New Look at Influenza Virus
January 27, 2006
New pictures of the influenza virus have prompted scientists to rethink previous ideas of how the virus escapes from cells, according to a study by researchers from Japan, Sweden and the U.S. published in the Jan. 26 issue of Nature.
The flu virus carries its genes in eight segments of RNA and proteins. Before escaping from a host cell, the virus has to assemble the right pieces and package them into a complete virus. Scientists think that shuffling these segments allows flu viruses to vary from year to year, producing new infectious strains.
One theory held that the eight genetic segments are randomly packaged into viral particle, but only those with the right eight segments are viable. That would be inefficient, but would put a natural brake on growth rate of the virus.
The new images, taken using a technique called cryoelectron microscopy, clearly show that the eight genetic segments are organized into a precise pattern, with seven segments surrounding a central one, before the virus particle wraps itself in an outer coating and membrane and buds out of the cell.
"It was thought that viral RNA packaging often fails, but this is not true," said R. Holland Cheng, professor of molecular and cellular biology at UC Davis and one of the authors of the paper.
In conventional electron microscopy, samples are "fixed" with heavy metals that deflect electrons, providing the image contrast. But that means that only the surface can be imaged, said Cheng.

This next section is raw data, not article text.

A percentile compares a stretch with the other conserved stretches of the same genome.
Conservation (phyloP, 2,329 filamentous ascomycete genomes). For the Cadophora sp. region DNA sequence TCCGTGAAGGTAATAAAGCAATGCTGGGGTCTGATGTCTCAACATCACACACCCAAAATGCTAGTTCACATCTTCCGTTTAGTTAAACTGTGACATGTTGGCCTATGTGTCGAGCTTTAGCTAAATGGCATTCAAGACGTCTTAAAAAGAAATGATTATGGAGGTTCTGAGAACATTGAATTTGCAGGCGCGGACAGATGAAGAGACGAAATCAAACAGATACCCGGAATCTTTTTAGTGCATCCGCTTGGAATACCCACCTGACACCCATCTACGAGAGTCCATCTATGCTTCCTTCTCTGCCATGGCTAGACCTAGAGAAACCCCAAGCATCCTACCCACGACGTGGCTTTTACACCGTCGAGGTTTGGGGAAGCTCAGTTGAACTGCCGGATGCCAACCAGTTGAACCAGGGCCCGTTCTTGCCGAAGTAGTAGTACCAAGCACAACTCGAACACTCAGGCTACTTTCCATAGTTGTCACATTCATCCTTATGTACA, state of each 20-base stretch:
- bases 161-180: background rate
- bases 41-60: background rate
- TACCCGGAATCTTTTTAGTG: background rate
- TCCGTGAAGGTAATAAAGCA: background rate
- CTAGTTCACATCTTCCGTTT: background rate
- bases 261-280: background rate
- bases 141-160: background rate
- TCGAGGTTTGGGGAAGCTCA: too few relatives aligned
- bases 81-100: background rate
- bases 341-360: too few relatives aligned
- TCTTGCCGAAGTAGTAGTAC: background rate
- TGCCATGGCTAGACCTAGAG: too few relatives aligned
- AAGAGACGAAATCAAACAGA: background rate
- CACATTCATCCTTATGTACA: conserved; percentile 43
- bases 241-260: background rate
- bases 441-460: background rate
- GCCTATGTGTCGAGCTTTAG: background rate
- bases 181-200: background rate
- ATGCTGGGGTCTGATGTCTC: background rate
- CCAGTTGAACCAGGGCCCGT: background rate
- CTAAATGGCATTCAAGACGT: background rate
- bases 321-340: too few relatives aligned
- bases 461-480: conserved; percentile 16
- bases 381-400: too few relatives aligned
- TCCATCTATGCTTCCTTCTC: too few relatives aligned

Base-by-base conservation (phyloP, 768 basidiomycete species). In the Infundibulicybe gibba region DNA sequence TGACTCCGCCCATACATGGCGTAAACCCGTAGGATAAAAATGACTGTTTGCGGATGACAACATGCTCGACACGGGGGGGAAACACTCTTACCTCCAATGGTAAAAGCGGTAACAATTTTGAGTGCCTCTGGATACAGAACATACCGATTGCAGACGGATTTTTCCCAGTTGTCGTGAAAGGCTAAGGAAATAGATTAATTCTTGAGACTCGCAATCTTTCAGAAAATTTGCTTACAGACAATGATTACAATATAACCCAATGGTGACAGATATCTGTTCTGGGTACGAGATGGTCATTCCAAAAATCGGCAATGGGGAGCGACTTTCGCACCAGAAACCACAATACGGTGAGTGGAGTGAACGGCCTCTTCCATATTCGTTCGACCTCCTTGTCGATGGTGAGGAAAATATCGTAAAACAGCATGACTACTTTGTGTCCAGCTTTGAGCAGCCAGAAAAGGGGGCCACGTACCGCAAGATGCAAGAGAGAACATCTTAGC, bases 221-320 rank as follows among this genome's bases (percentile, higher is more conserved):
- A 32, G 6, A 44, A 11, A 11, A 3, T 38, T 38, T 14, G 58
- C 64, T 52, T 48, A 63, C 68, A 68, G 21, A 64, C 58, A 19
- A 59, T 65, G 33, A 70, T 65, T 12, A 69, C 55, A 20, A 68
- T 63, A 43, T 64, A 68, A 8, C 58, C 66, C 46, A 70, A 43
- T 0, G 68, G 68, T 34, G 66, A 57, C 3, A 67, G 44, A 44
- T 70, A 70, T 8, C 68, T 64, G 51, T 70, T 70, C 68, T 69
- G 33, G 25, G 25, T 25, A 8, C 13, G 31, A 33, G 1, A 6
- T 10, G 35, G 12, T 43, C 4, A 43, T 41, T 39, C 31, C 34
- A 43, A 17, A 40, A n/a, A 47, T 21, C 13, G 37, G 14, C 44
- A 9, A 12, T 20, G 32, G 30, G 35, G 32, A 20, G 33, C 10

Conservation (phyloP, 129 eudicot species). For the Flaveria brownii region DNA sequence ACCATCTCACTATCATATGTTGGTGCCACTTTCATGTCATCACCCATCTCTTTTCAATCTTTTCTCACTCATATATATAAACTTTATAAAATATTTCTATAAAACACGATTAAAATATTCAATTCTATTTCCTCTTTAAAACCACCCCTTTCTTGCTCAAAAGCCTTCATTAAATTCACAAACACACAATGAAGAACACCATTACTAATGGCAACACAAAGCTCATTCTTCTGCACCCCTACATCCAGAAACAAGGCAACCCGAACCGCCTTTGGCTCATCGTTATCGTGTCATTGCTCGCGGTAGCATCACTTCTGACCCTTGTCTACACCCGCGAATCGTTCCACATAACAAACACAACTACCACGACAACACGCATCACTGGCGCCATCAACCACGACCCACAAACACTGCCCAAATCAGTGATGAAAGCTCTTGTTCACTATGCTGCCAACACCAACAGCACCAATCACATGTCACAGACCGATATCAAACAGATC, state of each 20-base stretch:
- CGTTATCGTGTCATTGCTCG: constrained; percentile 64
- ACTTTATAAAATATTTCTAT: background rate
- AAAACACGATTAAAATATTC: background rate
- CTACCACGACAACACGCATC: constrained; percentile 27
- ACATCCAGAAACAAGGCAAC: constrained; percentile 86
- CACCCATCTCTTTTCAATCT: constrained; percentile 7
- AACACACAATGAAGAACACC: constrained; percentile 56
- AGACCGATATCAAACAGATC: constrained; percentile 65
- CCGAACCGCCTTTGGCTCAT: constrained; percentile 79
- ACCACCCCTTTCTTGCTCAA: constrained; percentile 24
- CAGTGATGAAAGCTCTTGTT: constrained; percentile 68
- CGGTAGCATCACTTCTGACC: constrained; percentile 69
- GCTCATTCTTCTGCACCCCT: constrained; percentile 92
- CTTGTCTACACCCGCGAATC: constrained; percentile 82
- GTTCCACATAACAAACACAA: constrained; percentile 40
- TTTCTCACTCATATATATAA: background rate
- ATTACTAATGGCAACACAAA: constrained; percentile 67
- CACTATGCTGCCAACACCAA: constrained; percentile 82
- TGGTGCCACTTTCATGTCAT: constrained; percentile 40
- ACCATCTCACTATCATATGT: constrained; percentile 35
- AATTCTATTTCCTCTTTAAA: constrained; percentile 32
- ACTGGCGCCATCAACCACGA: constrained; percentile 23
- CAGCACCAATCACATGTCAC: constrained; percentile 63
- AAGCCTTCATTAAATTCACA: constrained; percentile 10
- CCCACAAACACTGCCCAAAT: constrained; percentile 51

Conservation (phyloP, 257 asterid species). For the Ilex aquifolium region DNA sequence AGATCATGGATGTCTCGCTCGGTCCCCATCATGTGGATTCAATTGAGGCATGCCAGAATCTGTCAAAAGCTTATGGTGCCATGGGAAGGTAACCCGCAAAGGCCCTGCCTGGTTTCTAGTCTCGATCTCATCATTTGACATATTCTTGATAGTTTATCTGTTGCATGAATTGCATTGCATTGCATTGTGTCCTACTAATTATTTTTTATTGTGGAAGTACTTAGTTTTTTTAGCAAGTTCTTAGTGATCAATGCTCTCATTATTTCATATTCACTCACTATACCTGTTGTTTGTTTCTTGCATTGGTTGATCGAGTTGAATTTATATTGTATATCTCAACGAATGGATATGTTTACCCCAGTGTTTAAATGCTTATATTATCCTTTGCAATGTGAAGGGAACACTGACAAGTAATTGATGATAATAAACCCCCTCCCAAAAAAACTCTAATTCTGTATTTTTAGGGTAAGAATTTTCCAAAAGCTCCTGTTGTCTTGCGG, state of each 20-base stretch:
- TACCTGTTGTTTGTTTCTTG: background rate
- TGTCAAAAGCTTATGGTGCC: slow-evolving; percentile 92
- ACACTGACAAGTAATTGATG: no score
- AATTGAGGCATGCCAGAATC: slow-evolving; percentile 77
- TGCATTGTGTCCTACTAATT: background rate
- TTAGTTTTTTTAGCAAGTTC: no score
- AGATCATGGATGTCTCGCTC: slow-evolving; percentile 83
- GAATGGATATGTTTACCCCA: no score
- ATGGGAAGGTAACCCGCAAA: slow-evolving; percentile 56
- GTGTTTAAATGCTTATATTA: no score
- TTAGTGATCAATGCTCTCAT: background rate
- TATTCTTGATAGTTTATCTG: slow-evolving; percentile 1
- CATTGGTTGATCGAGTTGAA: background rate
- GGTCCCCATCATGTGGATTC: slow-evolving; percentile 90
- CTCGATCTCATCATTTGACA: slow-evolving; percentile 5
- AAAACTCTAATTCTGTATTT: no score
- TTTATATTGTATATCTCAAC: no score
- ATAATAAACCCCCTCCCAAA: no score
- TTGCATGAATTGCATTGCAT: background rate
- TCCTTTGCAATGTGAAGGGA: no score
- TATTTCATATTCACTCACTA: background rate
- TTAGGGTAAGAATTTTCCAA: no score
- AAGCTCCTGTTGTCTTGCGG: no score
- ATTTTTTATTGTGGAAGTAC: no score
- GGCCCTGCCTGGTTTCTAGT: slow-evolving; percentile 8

In cryoelectron microscopy, samples are fixed by rapid freezing to extremely low temperatures with liquid nitrogen or helium. Researchers then take pictures from different angles and reconstruct them with a computer to create a three-dimensional image. Cryoelectron microscopy can capture information that you cannot get with conventional electron microscopy, Cheng said.
Cheng's laboratory is now using the technique to look deeper into the cell to find the "glue" that bundles together the genome segments of the virus.
Before joining UC Davis in 2004, Cheng worked at the Karolinska Institute in Sweden. The other authors on the study are Takeshi Noda, Hiroshi Sagara, Ayato Takada and Yoshihiro Kawaoka of the University of Tokyo, Japan; Hiroshi Kida at Hokkaido University, Japan; and Albert Yen at the Karolinska Institute. The work was funded by the Japan Science and Technology Agency; the U.S. National Institutes of Health; and the Swedish Research Council.
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